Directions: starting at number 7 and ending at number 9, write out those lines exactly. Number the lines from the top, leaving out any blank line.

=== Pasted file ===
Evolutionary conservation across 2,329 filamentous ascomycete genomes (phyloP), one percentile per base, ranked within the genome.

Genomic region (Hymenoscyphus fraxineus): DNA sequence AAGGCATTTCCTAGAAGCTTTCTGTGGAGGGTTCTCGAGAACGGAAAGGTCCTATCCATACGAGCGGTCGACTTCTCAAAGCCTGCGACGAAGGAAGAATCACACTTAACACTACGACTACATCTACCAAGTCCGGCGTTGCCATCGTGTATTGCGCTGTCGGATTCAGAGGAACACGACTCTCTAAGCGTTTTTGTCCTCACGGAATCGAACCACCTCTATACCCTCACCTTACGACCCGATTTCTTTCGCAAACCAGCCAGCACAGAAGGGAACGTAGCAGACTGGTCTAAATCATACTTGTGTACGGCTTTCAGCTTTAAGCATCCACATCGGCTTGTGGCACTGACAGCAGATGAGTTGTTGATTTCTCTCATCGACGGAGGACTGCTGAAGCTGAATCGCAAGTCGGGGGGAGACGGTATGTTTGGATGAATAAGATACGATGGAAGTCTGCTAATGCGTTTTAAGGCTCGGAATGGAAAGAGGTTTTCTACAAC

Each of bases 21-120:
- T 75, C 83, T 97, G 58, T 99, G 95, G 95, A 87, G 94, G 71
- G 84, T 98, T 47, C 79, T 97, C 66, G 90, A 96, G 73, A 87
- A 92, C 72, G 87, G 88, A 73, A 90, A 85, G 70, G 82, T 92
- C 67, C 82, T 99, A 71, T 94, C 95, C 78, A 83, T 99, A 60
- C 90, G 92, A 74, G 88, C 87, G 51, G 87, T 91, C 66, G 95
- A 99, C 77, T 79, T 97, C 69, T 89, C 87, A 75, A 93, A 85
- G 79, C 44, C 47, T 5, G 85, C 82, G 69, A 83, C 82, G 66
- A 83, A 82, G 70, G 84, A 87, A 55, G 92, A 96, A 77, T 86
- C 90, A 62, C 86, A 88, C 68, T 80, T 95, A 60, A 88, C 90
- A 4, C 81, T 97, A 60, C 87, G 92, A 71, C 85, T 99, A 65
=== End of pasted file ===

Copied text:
- C 67, C 82, T 99, A 71, T 94, C 95, C 78, A 83, T 99, A 60
- C 90, G 92, A 74, G 88, C 87, G 51, G 87, T 91, C 66, G 95
- A 99, C 77, T 79, T 97, C 69, T 89, C 87, A 75, A 93, A 85